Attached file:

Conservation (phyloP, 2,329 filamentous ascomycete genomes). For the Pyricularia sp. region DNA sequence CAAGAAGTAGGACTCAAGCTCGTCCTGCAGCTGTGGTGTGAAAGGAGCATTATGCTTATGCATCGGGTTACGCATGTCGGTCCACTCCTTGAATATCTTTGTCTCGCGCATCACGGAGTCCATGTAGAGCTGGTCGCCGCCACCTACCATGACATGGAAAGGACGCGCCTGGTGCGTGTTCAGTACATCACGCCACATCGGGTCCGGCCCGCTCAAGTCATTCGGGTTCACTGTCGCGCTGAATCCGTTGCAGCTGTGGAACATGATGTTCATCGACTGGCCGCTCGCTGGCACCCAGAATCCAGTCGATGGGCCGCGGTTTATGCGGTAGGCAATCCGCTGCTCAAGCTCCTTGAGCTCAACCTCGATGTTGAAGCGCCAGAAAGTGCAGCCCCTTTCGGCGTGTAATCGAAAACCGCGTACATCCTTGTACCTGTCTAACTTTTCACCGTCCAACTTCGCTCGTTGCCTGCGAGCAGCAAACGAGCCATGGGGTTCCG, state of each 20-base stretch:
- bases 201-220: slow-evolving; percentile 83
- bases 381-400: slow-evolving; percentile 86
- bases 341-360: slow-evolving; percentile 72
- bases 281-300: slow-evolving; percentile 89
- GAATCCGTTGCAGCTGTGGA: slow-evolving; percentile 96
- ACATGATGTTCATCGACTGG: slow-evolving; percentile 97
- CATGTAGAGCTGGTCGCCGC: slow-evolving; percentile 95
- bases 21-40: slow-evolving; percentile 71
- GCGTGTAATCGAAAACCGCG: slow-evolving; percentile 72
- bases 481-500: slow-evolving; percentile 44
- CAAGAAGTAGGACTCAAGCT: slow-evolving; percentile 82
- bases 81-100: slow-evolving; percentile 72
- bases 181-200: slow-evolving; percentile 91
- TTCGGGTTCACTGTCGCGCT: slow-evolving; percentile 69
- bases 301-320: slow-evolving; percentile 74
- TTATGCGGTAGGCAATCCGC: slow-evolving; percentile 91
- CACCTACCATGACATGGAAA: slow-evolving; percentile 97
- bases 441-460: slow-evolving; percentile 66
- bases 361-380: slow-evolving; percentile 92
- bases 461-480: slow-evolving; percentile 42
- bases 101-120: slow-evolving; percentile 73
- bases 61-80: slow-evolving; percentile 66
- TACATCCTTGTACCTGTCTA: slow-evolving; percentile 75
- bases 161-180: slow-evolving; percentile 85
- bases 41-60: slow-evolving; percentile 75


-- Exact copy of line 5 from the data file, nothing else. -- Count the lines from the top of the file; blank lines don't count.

- bases 281-300: slow-evolving; percentile 89